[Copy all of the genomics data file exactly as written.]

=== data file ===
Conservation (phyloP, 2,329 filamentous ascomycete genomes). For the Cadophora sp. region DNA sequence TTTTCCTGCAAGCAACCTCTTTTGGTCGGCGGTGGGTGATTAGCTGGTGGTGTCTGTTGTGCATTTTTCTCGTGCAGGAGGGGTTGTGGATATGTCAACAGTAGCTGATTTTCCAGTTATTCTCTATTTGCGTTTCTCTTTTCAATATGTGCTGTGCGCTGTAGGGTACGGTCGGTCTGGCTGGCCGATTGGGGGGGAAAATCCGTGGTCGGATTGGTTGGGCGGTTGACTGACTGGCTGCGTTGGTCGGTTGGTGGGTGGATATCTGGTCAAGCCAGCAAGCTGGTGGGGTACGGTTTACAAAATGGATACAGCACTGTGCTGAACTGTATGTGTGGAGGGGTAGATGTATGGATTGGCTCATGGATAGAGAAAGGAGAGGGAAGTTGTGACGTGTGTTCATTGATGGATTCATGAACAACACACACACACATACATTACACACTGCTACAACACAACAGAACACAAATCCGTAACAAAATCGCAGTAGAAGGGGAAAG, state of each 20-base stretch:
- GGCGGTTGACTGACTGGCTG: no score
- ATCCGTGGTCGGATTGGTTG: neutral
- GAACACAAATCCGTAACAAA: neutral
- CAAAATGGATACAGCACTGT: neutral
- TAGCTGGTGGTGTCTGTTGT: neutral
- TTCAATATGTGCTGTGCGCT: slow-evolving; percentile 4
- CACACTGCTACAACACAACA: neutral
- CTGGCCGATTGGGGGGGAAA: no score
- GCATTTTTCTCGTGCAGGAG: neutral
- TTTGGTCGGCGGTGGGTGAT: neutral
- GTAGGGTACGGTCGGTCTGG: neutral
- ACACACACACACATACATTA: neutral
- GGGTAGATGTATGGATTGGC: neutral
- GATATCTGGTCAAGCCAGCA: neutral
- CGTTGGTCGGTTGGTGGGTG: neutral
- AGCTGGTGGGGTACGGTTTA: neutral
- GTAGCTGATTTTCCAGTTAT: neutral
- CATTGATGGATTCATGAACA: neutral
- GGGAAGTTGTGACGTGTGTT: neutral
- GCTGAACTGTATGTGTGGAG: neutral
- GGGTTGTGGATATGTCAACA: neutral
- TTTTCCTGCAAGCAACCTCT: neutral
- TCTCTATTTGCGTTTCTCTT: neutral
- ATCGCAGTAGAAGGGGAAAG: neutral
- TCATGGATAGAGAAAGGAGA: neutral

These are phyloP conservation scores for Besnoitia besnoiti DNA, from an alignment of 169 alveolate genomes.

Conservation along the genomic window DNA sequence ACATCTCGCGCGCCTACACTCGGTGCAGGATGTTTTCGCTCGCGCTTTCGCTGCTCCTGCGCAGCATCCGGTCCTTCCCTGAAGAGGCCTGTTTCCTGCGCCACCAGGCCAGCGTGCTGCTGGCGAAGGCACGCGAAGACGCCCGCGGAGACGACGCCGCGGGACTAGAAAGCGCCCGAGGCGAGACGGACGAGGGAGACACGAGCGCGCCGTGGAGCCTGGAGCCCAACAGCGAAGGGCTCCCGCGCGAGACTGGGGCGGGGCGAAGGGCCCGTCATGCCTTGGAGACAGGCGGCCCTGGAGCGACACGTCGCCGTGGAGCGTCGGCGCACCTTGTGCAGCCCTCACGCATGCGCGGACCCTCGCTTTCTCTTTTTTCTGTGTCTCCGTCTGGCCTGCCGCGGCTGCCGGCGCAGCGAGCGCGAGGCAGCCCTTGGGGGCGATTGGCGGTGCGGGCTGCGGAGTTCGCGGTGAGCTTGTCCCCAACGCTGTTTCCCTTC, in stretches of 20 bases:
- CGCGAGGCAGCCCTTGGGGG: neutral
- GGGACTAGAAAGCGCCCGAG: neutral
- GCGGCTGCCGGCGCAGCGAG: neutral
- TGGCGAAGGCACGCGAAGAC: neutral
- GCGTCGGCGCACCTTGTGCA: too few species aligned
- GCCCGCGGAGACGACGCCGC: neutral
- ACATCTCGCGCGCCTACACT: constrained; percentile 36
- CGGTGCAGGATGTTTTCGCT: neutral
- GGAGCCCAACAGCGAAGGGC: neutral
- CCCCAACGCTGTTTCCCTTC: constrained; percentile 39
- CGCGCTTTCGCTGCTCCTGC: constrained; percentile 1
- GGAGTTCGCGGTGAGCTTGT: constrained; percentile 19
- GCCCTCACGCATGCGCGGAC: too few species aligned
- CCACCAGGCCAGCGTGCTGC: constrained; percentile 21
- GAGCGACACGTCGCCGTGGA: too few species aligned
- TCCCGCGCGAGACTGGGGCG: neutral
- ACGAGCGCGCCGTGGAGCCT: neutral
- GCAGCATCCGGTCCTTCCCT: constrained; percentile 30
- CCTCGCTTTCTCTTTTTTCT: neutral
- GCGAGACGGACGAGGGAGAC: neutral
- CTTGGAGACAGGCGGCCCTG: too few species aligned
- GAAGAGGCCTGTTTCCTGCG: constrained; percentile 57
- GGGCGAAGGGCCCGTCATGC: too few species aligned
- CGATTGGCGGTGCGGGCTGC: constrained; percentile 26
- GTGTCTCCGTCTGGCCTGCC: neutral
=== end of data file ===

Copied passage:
Conservation (phyloP, 2,329 filamentous ascomycete genomes). For the Cadophora sp. region DNA sequence TTTTCCTGCAAGCAACCTCTTTTGGTCGGCGGTGGGTGATTAGCTGGTGGTGTCTGTTGTGCATTTTTCTCGTGCAGGAGGGGTTGTGGATATGTCAACAGTAGCTGATTTTCCAGTTATTCTCTATTTGCGTTTCTCTTTTCAATATGTGCTGTGCGCTGTAGGGTACGGTCGGTCTGGCTGGCCGATTGGGGGGGAAAATCCGTGGTCGGATTGGTTGGGCGGTTGACTGACTGGCTGCGTTGGTCGGTTGGTGGGTGGATATCTGGTCAAGCCAGCAAGCTGGTGGGGTACGGTTTACAAAATGGATACAGCACTGTGCTGAACTGTATGTGTGGAGGGGTAGATGTATGGATTGGCTCATGGATAGAGAAAGGAGAGGGAAGTTGTGACGTGTGTTCATTGATGGATTCATGAACAACACACACACACATACATTACACACTGCTACAACACAACAGAACACAAATCCGTAACAAAATCGCAGTAGAAGGGGAAAG, state of each 20-base stretch:
- GGCGGTTGACTGACTGGCTG: no score
- ATCCGTGGTCGGATTGGTTG: neutral
- GAACACAAATCCGTAACAAA: neutral
- CAAAATGGATACAGCACTGT: neutral
- TAGCTGGTGGTGTCTGTTGT: neutral
- TTCAATATGTGCTGTGCGCT: slow-evolving; percentile 4
- CACACTGCTACAACACAACA: neutral
- CTGGCCGATTGGGGGGGAAA: no score
- GCATTTTTCTCGTGCAGGAG: neutral
- TTTGGTCGGCGGTGGGTGAT: neutral
- GTAGGGTACGGTCGGTCTGG: neutral
- ACACACACACACATACATTA: neutral
- GGGTAGATGTATGGATTGGC: neutral
- GATATCTGGTCAAGCCAGCA: neutral
- CGTTGGTCGGTTGGTGGGTG: neutral
- AGCTGGTGGGGTACGGTTTA: neutral
- GTAGCTGATTTTCCAGTTAT: neutral
- CATTGATGGATTCATGAACA: neutral
- GGGAAGTTGTGACGTGTGTT: neutral
- GCTGAACTGTATGTGTGGAG: neutral
- GGGTTGTGGATATGTCAACA: neutral
- TTTTCCTGCAAGCAACCTCT: neutral
- TCTCTATTTGCGTTTCTCTT: neutral
- ATCGCAGTAGAAGGGGAAAG: neutral
- TCATGGATAGAGAAAGGAGA: neutral

These are phyloP conservation scores for Besnoitia besnoiti DNA, from an alignment of 169 alveolate genomes.

Conservation along the genomic window DNA sequence ACATCTCGCGCGCCTACACTCGGTGCAGGATGTTTTCGCTCGCGCTTTCGCTGCTCCTGCGCAGCATCCGGTCCTTCCCTGAAGAGGCCTGTTTCCTGCGCCACCAGGCCAGCGTGCTGCTGGCGAAGGCACGCGAAGACGCCCGCGGAGACGACGCCGCGGGACTAGAAAGCGCCCGAGGCGAGACGGACGAGGGAGACACGAGCGCGCCGTGGAGCCTGGAGCCCAACAGCGAAGGGCTCCCGCGCGAGACTGGGGCGGGGCGAAGGGCCCGTCATGCCTTGGAGACAGGCGGCCCTGGAGCGACACGTCGCCGTGGAGCGTCGGCGCACCTTGTGCAGCCCTCACGCATGCGCGGACCCTCGCTTTCTCTTTTTTCTGTGTCTCCGTCTGGCCTGCCGCGGCTGCCGGCGCAGCGAGCGCGAGGCAGCCCTTGGGGGCGATTGGCGGTGCGGGCTGCGGAGTTCGCGGTGAGCTTGTCCCCAACGCTGTTTCCCTTC, in stretches of 20 bases:
- CGCGAGGCAGCCCTTGGGGG: neutral
- GGGACTAGAAAGCGCCCGAG: neutral
- GCGGCTGCCGGCGCAGCGAG: neutral
- TGGCGAAGGCACGCGAAGAC: neutral
- GCGTCGGCGCACCTTGTGCA: too few species aligned
- GCCCGCGGAGACGACGCCGC: neutral
- ACATCTCGCGCGCCTACACT: constrained; percentile 36
- CGGTGCAGGATGTTTTCGCT: neutral
- GGAGCCCAACAGCGAAGGGC: neutral
- CCCCAACGCTGTTTCCCTTC: constrained; percentile 39
- CGCGCTTTCGCTGCTCCTGC: constrained; percentile 1
- GGAGTTCGCGGTGAGCTTGT: constrained; percentile 19
- GCCCTCACGCATGCGCGGAC: too few species aligned
- CCACCAGGCCAGCGTGCTGC: constrained; percentile 21
- GAGCGACACGTCGCCGTGGA: too few species aligned
- TCCCGCGCGAGACTGGGGCG: neutral
- ACGAGCGCGCCGTGGAGCCT: neutral
- GCAGCATCCGGTCCTTCCCT: constrained; percentile 30
- CCTCGCTTTCTCTTTTTTCT: neutral
- GCGAGACGGACGAGGGAGAC: neutral
- CTTGGAGACAGGCGGCCCTG: too few species aligned
- GAAGAGGCCTGTTTCCTGCG: constrained; percentile 57
- GGGCGAAGGGCCCGTCATGC: too few species aligned
- CGATTGGCGGTGCGGGCTGC: constrained; percentile 26
- GTGTCTCCGTCTGGCCTGCC: neutral